Why cloud migration is a perfect storm for security opportunities

storm clouds and a dark sky

The relocation of IT services, applications and infrastructure to the cloud shows no sign of slowing. Whether you’d rather call it digital transformation or cloud migration, the goals are strikingly similar. These include market agility, improved efficiency, reduced costs, doing more with less or providing a broader and more innovative range of services to customers.

This evolution in how IT services are procured, deployed and consumed marks a pivotal change for business IT, making it an exciting time to be in the channel. These market and consumption transitions have undoubtedly disrupted established partner business models with the go-forward emphasis being strikingly more services-centric versus more established hardware and perpetual software-selling models. Unfamiliarity with this new sales reality, while endeavouring to sustain profitable customer relationships, leads to significant challenges.

However, for those partners with their eyes firmly fixed on the future, and those able to evolve their business models and customer offers, these changes represent a huge, and as-of-now lightly penetrated, opportunity. Business primed to exploit this may significantly improve bottom-line contribution, increase customer wallet share and recast relationships from transactional or price-based to that of ‘trusted advisor’.

Although deployment and consumption models are changing, the functional building blocks of the typical IT estate remain recognisable; network and communications, applications and services and, of course, security. It’s the lattermost - encompassing perimeter defence, business continuity and data protection - that generates most concern and interest from customers.

Such concerns are entirely rational when such significant decisions are being considered. Customers considering outsourcing most, if not all, of their IT function into the hands of a third party, be that a private cloud managed service provider (MSP) or one of the public hyperscale cloud platforms have concerns regarding the impact from organisational, functional and governance perspectives. But where these concerns exist, there are significant opportunities for solutions providers to address them, and for the channel partners that adopt and take those solutions to market.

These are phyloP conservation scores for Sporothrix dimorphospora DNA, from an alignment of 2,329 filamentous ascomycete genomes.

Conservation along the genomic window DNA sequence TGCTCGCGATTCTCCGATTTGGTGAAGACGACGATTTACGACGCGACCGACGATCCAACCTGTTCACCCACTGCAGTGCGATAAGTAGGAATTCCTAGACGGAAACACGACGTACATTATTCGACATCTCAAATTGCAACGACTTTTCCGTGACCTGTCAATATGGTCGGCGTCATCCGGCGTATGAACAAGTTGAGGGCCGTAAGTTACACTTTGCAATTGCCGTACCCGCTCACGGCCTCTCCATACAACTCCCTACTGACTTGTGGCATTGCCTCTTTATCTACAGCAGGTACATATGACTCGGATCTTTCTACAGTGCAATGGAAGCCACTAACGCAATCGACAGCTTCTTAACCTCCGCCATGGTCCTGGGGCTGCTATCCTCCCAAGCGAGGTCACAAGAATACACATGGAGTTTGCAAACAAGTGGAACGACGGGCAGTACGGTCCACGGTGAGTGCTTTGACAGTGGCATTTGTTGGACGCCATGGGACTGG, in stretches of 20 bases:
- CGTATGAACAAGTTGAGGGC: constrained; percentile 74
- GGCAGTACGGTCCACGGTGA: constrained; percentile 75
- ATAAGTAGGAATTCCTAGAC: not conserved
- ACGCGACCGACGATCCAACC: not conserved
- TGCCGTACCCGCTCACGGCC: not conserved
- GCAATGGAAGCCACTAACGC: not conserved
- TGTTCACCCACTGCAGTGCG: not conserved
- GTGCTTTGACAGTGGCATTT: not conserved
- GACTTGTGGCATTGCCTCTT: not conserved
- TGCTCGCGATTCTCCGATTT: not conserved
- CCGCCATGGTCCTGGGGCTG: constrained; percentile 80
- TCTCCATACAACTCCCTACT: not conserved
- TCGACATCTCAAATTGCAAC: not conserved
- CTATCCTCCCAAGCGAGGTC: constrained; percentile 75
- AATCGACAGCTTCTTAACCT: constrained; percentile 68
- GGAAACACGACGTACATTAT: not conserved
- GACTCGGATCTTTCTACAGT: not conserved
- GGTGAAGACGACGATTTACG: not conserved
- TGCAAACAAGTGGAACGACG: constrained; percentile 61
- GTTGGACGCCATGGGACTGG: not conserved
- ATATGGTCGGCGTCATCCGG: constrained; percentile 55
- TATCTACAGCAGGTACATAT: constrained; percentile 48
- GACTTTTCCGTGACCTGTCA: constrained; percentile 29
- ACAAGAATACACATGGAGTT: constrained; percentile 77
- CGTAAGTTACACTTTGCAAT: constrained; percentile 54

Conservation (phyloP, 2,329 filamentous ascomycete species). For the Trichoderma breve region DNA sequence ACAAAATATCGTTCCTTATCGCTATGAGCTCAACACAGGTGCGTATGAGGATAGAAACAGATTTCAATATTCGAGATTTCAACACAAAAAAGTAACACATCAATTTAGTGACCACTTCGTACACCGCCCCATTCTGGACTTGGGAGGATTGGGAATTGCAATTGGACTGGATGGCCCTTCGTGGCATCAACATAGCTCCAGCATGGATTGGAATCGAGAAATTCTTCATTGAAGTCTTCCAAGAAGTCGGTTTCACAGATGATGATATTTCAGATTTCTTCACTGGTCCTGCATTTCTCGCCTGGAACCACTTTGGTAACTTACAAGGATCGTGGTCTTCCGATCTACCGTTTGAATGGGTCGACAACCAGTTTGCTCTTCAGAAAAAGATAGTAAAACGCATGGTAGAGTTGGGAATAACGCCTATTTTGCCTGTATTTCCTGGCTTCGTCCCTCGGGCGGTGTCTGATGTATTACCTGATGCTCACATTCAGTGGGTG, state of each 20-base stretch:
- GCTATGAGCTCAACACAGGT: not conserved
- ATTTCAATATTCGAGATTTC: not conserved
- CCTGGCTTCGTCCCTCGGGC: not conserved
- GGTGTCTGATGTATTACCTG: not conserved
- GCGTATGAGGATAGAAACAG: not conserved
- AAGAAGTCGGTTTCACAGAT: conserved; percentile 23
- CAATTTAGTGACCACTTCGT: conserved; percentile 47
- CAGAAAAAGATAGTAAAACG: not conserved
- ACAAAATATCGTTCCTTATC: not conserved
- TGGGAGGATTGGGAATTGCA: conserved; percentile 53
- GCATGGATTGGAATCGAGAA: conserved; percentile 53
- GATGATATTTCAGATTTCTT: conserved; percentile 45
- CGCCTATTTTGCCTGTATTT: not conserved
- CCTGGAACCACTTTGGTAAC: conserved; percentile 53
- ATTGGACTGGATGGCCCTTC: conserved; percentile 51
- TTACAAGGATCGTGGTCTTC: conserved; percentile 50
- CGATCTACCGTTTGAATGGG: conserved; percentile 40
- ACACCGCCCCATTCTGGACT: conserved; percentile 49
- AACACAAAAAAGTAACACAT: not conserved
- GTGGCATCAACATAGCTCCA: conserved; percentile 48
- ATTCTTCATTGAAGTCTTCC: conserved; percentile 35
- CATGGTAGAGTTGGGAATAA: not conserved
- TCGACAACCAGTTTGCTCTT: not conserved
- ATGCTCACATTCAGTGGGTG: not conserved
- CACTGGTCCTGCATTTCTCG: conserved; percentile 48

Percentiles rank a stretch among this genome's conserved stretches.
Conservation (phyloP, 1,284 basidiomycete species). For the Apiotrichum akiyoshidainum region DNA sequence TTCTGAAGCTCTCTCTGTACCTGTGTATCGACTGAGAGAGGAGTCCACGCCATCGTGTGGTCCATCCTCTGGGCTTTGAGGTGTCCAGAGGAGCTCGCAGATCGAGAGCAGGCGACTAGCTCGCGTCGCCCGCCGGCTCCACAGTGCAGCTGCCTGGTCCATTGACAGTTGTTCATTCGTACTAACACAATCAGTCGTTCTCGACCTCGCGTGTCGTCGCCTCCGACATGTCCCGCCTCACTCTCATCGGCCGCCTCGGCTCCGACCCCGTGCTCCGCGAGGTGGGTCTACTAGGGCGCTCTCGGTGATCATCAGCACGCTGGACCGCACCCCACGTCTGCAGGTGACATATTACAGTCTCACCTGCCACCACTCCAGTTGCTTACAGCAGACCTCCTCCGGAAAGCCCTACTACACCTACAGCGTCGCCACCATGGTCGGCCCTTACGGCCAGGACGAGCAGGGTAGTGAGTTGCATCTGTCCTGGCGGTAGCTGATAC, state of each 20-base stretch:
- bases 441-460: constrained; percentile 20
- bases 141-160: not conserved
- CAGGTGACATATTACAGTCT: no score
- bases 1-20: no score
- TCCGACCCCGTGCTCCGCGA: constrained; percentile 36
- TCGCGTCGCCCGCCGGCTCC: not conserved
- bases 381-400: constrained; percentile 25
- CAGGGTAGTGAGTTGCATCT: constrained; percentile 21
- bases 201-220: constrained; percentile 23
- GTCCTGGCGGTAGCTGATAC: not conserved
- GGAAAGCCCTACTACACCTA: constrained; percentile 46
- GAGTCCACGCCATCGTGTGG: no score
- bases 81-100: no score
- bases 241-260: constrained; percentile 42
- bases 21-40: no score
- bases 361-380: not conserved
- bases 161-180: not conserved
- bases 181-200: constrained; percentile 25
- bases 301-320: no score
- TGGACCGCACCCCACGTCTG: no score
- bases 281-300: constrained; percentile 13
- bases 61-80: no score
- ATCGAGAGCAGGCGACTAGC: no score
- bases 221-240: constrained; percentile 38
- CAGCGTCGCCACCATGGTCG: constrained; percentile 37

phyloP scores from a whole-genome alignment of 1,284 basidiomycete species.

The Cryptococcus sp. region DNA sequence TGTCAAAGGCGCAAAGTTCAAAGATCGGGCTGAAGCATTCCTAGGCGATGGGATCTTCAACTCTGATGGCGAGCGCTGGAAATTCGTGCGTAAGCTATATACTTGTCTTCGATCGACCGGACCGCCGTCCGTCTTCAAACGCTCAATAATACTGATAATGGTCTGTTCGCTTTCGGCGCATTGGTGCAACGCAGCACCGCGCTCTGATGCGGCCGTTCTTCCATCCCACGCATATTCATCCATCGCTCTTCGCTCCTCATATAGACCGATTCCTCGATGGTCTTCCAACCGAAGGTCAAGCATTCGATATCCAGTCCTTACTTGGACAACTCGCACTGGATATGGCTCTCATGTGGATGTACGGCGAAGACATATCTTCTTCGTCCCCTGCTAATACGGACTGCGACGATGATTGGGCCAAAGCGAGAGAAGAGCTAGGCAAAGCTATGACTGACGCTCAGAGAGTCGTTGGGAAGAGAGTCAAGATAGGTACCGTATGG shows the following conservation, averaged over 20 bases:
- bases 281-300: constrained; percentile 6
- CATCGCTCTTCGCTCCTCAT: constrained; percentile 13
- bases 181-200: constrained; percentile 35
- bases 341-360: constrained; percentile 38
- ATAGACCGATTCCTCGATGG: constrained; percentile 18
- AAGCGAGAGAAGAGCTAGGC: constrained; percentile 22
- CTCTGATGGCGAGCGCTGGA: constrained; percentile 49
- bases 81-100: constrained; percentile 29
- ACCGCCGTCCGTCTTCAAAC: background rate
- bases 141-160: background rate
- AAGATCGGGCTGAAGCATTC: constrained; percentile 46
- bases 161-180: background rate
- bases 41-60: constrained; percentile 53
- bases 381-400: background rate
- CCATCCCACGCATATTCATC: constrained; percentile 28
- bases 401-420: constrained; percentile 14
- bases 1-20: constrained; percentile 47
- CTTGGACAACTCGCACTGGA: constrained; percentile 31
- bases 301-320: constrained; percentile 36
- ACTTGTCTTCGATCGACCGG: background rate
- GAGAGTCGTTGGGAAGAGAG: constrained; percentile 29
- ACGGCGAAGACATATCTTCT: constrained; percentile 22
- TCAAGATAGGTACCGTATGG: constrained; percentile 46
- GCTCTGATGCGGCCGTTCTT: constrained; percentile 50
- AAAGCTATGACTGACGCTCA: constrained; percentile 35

Focus on best-in-class

Channel organisations offering best-in-class high availability (HA), business continuity (BC) and disaster recovery (DR) products, whether in on-prem, pure-play or hybrid cloud, or in single or multi-site environments, are most likely to capitalise on these market opportunities. Once upon a time, the old adage in IT was “no-one gets fired for buying IBM”. Nowadays, in every facet of IT, there are more numerous, equally acceptable choices available to customers, and no IT manager will be compromised for endeavouring to protect their business’s cloud-based IT with established systems proven to represent the highest levels of innovation in order to meet these demands.

Spot the gaps

Some of the best cloud-related opportunities for the channel are in the provision of third-party security solutions that fill critical functional gaps in established SLAs uncovered by cloud migration. As examples, native HA, BC and DR features and functions within the standard cloud offers from the public hyperscale providers, don’t consistently address hybrid or multi-cloud environments despite such deployment strategies becoming the norm rather than the exception. Solutions that can bridge hybrid or multi-cloud environments address real, well-founded concerns.

Apply the regular filters

Remember that to benefit from the exceptional incremental opportunities that providing new cloud-based security and business continuity solutions represent, channel businesses should continue to apply established principles with respect to validating with vendors that:

  • Are, or will be, investing sufficiently in ‘air-cover’, to ensure sufficient market awareness and recognition and which creates additional end-user ‘demand’ in the market
  • Have established and productive relationships with their technology alliance partners across sales, marketing and technical stakeholder groups encompassing certified solutions
  • Are willing to engage with and develop new partner resale channels and bring exciting programmes to drive incremental growth opportunities

Guy Koster is EMEA sales and business development director with SIOS Technology